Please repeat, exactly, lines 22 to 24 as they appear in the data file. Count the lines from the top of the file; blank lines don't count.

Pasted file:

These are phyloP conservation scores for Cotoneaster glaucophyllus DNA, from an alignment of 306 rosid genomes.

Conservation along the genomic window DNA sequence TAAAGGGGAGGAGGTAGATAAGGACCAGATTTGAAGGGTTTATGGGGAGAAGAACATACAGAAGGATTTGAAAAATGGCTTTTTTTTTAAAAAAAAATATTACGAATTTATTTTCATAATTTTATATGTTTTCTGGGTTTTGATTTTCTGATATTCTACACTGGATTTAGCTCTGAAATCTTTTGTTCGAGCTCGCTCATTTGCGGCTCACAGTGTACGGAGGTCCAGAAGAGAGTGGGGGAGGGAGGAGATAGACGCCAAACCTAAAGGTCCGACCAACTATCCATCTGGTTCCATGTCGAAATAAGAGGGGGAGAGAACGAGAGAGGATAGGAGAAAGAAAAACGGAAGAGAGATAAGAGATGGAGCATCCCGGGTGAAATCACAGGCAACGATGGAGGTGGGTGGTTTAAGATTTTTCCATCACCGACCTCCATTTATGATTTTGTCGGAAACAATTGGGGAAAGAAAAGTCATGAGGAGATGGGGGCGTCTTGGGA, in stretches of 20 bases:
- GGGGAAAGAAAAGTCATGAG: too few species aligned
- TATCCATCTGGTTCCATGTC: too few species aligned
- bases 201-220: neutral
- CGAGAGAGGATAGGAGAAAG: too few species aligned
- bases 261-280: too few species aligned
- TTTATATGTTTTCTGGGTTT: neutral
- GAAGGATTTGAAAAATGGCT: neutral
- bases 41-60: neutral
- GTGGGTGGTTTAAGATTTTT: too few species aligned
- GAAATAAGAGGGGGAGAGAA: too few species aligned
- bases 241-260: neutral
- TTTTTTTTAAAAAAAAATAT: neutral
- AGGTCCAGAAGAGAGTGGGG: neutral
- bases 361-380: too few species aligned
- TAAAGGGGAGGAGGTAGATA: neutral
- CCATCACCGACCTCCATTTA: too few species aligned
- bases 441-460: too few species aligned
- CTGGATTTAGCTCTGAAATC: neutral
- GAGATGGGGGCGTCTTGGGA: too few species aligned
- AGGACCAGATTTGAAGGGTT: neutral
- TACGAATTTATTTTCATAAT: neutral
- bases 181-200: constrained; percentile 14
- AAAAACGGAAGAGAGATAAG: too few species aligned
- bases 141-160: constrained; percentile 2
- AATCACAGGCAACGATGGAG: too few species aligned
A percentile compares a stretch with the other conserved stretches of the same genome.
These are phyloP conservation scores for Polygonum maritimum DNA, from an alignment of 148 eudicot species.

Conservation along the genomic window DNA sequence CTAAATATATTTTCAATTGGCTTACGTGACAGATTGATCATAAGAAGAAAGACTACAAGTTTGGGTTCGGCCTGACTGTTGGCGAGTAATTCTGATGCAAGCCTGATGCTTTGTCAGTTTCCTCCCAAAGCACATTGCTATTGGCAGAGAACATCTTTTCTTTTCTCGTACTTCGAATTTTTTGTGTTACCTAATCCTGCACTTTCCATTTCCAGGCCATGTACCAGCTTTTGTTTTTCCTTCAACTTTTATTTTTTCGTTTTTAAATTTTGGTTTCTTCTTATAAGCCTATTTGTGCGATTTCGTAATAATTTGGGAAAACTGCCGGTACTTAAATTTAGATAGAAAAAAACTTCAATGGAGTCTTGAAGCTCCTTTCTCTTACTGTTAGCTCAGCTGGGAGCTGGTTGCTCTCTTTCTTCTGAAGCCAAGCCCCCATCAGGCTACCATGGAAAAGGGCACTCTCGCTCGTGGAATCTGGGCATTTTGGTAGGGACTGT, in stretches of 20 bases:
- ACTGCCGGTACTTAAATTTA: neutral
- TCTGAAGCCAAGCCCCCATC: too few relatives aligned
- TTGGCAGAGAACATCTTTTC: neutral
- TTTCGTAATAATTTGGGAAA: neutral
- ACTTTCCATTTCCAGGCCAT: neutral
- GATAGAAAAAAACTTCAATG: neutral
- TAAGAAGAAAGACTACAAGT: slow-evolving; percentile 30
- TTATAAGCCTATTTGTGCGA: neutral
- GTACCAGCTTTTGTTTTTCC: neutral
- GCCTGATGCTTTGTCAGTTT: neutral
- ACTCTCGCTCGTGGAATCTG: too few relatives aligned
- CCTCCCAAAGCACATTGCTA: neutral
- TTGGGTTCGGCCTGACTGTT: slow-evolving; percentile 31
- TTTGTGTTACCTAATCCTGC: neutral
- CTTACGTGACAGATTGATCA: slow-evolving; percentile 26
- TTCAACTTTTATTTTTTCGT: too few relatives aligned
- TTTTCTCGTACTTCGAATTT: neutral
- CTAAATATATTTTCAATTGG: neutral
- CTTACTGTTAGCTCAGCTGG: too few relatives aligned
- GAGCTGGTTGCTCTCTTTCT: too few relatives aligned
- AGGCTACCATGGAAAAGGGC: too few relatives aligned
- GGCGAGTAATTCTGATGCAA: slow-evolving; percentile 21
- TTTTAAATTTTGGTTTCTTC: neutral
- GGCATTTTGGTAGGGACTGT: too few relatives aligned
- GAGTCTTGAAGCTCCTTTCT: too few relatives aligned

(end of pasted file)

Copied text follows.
- AGGACCAGATTTGAAGGGTT: neutral
- TACGAATTTATTTTCATAAT: neutral
- bases 181-200: constrained; percentile 14